I’m beginning to realize that, the theory of ‘special relativity’ applies to all basic things of life too. If something happened last year, it feels like it happened eons ago. The hypothesis being that, as volatility increases, time dilates.
For example, 2020 seems farther than it really is, 2018 seems like 2010, and 2005 feels like 1990. Time dilates the more you go into the past.
This got me thinking about Salvador Dali’s classic painting The Persistence of Memory, which nudges you to think about time expansion and dilation.
Notice how time dilated… Now, think about any major event from 2020. (See below video, for example.)
You’ll see how there are at least 10 - 15 things you wouldn’t have actively remembered off the top of your head. And that is precisely the point. So many things are happening around us that it’s hard to keep track and register each one of them.
In a way, then, we’re in the middle of a serious infodemic, except that we don’t see it.
With the proliferation of low-friction access to media, both creators and their content have increased by a huge margin. Which changes how we consume information. There’s just so much to learn or consume that we forget to process. (Which is why I suggested the 80-20 rule here.)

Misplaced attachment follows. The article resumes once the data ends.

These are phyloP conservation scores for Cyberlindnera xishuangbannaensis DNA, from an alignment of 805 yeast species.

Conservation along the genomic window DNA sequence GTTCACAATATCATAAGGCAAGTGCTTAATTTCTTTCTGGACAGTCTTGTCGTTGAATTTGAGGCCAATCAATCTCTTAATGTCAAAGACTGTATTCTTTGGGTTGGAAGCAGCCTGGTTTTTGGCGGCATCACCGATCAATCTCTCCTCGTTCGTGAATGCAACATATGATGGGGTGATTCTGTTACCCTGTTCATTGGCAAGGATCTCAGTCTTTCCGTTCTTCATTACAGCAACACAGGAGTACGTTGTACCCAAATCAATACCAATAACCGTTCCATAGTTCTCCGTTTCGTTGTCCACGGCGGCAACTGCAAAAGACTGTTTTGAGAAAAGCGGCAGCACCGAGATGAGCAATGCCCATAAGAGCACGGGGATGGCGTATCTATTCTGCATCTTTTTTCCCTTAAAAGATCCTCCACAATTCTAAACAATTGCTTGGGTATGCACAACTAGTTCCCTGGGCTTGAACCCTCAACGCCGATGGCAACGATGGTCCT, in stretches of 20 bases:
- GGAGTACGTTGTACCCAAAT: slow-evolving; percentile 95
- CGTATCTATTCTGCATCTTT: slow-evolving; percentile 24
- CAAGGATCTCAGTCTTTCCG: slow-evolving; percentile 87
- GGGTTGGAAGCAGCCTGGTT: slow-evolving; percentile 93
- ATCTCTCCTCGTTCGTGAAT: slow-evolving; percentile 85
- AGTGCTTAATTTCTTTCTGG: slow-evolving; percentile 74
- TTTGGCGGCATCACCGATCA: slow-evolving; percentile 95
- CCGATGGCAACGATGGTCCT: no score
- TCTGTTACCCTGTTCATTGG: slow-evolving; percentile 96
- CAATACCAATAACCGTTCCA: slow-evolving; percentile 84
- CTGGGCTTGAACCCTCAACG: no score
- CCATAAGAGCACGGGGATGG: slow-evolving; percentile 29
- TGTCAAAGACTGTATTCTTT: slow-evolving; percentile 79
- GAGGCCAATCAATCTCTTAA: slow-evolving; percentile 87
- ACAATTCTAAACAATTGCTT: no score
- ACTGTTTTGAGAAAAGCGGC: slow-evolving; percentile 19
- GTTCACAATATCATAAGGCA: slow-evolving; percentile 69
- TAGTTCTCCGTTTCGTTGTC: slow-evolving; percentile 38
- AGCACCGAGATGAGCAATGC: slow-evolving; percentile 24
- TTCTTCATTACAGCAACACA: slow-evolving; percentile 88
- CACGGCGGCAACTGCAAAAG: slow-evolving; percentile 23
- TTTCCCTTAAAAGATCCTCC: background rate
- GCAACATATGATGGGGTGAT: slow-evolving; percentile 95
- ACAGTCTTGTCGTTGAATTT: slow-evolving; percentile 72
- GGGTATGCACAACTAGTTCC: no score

The point being that, as time dilates and shelf-life of content reduces, it becomes incredibly important to produce as we consume, so as to ensure we’re not just mindlessly engaging with content.
I liked this particular excerpt from Balaji Srinivasan’s chat with David Perell here:
Typically, people will put, let’s say, war reporting and Kim Kardashian reporting at opposite ends of the spectrum, like, “Hey, this is super serious. Pulitzer,” and this is fun infotainment or whatever. I actually argue they’re both infotainment at one end of the spectrum, and the other end is news you can use or tutorials. The differences, is this piece of information directly relevant to your life? Are you going to in particular, spend the effort to check every line of this information?
Make sure to check out the entirety of this answer because it has useful insights on how to make content more meaningful, more engaging, more helpful, so that we engage in education, not just infotainment.
Seek relevance of content, usefulness of ideas, and ‘evergreen’-ness of things.
Until next time,
In this episode, Ali and Abhi catch up with each other after a long time and share thoughts on life, productivity, lessons learned from college, and the way forward. Tune in for an exciting, casual chat. Listen to the latest episode on Spotify, Google, Apple, or our website.
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- Definitely recommend watching this video by Ali Abdaal: